in 1991, i worked at The Royal Ottawa as a psych nurse and i admitted a middle-aged man, whose name i cannot recall (not that i can say because i cannot break client confidence) for the weekend. he was a paranoid schizophrenic and for his entire psych life, he’d suffered persistent delusions that the Russians were after him, and, in particular, the KGB.

his psychiatrist admitted him for the weekend, just for monitoring, because the last section of the Berlin wall was coming down and, technically, the Russians could be coming, but not for him.

“the wall is down,” he’d say, a question in his voice.


“and the Russians are coming.”

“technically, yes, but they’re not coming for you.”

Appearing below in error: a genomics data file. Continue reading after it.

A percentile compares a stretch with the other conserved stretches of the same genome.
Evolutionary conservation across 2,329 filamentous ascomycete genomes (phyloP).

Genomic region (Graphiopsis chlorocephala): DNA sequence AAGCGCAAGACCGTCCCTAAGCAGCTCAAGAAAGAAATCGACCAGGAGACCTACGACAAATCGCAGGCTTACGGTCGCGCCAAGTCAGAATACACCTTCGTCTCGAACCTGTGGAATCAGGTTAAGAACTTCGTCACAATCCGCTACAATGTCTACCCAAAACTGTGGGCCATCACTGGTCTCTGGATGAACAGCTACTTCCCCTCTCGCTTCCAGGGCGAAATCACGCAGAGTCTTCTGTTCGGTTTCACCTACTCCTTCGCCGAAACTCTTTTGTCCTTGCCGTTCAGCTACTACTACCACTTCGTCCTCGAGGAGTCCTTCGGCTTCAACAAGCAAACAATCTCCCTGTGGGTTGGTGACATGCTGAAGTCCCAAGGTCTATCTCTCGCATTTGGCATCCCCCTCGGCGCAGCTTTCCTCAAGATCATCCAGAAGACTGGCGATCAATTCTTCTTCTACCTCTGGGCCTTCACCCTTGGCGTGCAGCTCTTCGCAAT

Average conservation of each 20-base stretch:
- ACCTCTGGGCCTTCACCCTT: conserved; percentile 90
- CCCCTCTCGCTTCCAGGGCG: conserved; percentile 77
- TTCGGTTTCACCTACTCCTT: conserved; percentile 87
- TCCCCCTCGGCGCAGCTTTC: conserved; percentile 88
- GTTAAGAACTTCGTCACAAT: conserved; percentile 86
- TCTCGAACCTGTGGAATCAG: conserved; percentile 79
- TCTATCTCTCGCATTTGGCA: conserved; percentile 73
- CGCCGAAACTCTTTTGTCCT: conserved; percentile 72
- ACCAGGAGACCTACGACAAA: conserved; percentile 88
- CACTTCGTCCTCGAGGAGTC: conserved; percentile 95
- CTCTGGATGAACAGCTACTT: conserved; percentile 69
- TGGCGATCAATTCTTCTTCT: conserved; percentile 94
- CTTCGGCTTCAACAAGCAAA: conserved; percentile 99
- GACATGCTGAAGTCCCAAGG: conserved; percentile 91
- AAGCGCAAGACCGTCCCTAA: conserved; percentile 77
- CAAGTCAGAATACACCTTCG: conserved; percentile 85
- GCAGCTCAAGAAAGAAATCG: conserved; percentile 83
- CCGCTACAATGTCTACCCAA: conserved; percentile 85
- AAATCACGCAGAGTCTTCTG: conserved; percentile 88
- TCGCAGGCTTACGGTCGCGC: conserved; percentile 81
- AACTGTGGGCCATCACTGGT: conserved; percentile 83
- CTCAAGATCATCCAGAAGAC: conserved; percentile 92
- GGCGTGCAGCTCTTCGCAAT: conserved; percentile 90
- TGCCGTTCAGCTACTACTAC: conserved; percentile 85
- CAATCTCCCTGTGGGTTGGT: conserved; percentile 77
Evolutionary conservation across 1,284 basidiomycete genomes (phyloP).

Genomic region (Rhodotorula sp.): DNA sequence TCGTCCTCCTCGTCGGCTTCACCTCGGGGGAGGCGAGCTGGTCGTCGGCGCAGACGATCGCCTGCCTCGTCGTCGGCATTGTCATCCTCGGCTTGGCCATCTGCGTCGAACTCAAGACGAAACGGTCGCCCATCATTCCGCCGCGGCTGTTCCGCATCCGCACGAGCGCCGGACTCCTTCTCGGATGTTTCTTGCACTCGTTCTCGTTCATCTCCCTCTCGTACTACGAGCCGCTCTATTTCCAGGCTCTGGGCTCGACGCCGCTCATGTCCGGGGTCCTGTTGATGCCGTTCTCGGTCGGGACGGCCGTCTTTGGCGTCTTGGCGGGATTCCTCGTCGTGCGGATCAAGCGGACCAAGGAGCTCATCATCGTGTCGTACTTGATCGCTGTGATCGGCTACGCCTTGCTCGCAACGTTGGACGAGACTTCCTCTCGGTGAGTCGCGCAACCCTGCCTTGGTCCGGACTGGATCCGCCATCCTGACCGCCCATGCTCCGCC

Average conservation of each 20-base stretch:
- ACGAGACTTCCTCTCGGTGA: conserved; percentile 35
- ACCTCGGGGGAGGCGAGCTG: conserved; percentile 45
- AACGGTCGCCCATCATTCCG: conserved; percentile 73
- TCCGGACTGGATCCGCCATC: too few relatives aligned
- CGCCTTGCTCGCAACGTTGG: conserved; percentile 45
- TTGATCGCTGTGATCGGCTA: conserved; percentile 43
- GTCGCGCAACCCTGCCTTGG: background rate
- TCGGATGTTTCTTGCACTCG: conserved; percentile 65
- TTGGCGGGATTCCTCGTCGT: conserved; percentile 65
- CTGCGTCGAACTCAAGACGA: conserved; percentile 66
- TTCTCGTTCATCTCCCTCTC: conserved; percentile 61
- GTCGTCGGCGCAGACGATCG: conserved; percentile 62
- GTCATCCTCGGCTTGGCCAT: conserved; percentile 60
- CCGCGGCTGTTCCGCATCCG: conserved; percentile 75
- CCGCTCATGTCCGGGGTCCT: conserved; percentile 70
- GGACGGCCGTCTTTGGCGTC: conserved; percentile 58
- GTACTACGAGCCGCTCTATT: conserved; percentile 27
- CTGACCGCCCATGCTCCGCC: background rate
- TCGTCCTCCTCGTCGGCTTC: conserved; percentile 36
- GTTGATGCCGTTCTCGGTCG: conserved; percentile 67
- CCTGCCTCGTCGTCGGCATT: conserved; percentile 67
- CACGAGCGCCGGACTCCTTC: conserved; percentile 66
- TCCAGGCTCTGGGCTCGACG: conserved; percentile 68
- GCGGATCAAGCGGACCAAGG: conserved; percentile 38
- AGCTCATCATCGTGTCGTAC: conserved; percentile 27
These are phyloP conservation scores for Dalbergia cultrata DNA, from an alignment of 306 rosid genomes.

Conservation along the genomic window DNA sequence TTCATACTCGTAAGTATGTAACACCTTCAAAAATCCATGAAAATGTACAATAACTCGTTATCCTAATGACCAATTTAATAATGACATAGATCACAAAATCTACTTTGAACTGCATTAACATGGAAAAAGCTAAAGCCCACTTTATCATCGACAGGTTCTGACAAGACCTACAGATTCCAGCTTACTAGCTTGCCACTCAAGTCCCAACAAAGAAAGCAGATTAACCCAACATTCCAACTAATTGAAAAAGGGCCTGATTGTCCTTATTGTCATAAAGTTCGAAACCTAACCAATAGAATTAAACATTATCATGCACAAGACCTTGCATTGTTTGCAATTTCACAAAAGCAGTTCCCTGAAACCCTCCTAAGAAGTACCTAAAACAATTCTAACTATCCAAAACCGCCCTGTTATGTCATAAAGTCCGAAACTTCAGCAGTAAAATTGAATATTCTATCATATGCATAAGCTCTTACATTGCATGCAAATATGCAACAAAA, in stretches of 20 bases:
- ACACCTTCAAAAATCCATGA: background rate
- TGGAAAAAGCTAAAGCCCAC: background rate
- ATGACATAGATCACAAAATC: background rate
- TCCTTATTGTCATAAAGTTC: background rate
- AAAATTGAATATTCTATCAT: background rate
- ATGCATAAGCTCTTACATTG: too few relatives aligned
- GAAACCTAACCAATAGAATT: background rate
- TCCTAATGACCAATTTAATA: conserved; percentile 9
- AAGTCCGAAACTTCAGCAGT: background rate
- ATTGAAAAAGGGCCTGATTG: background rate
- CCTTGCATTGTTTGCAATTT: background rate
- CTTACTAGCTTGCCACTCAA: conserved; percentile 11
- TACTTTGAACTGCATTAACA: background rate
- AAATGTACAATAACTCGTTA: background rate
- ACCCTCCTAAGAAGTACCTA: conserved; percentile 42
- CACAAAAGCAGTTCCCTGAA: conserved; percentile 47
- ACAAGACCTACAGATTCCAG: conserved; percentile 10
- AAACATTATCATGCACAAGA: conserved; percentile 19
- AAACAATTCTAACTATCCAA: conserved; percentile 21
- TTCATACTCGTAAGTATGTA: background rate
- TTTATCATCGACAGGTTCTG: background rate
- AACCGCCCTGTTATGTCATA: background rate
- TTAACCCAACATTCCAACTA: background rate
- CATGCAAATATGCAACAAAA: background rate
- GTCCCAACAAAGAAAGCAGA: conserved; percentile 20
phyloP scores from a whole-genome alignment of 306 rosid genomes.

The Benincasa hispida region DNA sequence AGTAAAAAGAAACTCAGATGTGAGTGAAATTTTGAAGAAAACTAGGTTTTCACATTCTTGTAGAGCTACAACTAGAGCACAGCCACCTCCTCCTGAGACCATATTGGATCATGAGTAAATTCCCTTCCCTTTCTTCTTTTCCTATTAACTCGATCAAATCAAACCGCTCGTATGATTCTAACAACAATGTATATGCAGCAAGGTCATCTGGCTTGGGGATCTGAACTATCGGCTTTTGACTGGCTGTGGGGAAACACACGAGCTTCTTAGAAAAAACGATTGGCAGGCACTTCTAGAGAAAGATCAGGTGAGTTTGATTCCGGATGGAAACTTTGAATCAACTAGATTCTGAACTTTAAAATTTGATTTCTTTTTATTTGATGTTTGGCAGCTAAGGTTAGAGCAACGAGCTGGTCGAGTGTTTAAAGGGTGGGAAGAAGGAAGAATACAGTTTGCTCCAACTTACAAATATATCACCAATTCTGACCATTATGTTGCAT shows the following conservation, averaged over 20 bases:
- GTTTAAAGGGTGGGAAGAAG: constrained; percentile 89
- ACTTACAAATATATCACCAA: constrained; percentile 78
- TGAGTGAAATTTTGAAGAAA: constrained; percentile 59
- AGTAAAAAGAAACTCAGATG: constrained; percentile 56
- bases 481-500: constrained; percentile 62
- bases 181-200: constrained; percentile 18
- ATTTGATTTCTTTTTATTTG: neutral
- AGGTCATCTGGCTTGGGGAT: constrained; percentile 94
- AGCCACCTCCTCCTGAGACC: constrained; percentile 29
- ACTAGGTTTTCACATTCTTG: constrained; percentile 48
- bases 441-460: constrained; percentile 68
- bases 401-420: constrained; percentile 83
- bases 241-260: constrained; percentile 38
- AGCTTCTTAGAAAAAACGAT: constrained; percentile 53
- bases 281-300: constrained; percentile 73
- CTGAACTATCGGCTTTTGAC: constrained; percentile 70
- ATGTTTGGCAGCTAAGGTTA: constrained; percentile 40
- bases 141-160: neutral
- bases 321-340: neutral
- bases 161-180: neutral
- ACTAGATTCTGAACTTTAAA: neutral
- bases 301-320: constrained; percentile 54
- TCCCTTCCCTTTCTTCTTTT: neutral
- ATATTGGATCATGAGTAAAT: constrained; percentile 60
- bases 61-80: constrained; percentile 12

“why are they coming?”

“to be free, i guess.”

“and what about the KGB?”

“i think they’re being dismantled.”


this conversation repeated itself, over and over again, all weekend long. we’d sit in the TV room and watch CNN dispatches together.

by Sunday morning, he was looking refreshed and surprisingly well. younger. the anxiety he had exhibited on admission day had dissipated, destroyed by the reality of a crumbling wall, itself covered with layer upon layer of lonely graffiti. what he feared had become reality and he survived.

what are you afraid of?